August 22, 2012, 11:29AM
      • I tell my boyfriend everything. I haven't got any good secrets to keep... I wish I was more mysterious :/

        Commenter
        toucans
        Date and time
        August 22, 2012, 12:20PM
      • One of the most important things about relationships was that you should be prepared to trust them and share with them more than you would any other person on Earth.

        But tHE most important thing I ever learned is that there are always some things that you should never share with anyone - especially those you love - because the people you love are wonderful, but they only human, and they are not perfect and their understanding of you is not yours to control.

        There is a dark side to each and every person, no matter how good a person you are. There is a place in our minds where lies, deception, hatred, truly disgusting desires and shameful thoughts are freely entertained - which hide in the dark corners of the mind and that is where they should always be kept - in the dark. Showing these parts of your mind to others, even just telling them about it, will always tend to colour their understanding of you in ways you not only can't control but because these are so powerful and taboo, they can easily become far larger in your partner's mind than your real personality is, they can speak louder than your true actions speak and become a more frightening character than your actual character.

        Commenter
        Christian
        Date and time
        August 22, 2012, 12:49PM
      • She-raz – “But then I also don't believe in telling them absolutely all your dirty laundry. Some details are better off private or left in the past.”
        What? So you would just tell the convenient truth? Typical.

        Jetsam – “just need someone who realises imperfection is part of everyone and is capable of the most beautiful human emotion that I believe exists - genuine forgiveness”
        Do you practice it? Or just expect it? Genuine forgiveness.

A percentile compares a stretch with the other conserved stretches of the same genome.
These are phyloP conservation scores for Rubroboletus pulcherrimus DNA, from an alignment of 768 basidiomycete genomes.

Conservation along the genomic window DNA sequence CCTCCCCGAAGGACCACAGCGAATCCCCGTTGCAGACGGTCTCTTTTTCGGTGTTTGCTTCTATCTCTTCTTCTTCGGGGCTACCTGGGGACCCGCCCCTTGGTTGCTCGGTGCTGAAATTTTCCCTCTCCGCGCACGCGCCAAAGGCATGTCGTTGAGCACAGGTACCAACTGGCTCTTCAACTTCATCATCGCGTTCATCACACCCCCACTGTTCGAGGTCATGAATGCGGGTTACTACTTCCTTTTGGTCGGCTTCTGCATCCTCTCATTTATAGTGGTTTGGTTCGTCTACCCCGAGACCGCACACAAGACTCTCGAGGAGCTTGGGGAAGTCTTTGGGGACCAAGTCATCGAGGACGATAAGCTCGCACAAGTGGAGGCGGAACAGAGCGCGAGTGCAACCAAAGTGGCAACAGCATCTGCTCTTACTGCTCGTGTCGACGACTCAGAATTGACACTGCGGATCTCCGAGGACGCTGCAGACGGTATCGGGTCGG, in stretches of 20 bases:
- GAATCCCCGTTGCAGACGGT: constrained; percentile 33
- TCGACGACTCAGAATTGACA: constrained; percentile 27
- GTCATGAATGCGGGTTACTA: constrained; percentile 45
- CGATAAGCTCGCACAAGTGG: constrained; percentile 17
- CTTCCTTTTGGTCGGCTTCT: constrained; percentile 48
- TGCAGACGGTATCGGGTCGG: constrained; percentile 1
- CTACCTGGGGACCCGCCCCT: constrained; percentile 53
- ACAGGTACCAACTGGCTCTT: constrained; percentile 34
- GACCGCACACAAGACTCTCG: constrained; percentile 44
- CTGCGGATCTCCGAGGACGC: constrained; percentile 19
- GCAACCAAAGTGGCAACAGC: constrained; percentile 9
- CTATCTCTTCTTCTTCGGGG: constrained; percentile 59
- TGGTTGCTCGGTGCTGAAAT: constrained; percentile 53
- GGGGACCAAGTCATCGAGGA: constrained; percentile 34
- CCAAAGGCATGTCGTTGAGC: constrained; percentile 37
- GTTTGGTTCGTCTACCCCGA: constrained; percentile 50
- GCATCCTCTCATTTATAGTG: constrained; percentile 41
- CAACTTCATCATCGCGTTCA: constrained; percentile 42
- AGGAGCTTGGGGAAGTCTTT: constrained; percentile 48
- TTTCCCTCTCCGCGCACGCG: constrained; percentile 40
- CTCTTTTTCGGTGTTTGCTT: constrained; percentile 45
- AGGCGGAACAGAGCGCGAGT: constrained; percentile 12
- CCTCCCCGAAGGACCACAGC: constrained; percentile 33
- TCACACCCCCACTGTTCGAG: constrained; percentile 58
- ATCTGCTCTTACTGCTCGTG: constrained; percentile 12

MO4 – from what I read you don’t have much to not tell anyway

        Cristian – “There is a dark side to each and every person, no matter how good a person you are. There is a place in our minds where lies, deception, hatred, truly disgusting desires and shameful thoughts are freely entertained”

        Commenter
        Andrea
        Location
        Melbs
        Date and time
        August 22, 2012, 3:16PM
      • @Christian- I honestly don't understand how you can say

        "There is a dark side to each and every person, no matter how good a person you are. There is a place in our minds where lies, deception, hatred, truly disgusting desires and shameful thoughts are freely entertained".

        I don't think that is true.Just because you think this way doesn't mean everyone else does. I wouldn't describe any of my desires as disgusting so I am a little worried as to what your desires are :/

        Commenter
        kitten
        Date and time
        August 22, 2012, 3:42PM
      • Christian Aug 22, 2012, 12:49PM: Agreed completely. If you care about someone, you'll spare them this side of yourself. It is what makes relationships difficult.

        Commenter
        Spike
        Date and time
        August 22, 2012, 5:27PM
      • Andrea - you're twisting peoples' words or trolling. Either way, not very original are you?

        Commenter
        She-Raz
        Date and time
        August 23, 2012, 9:38AM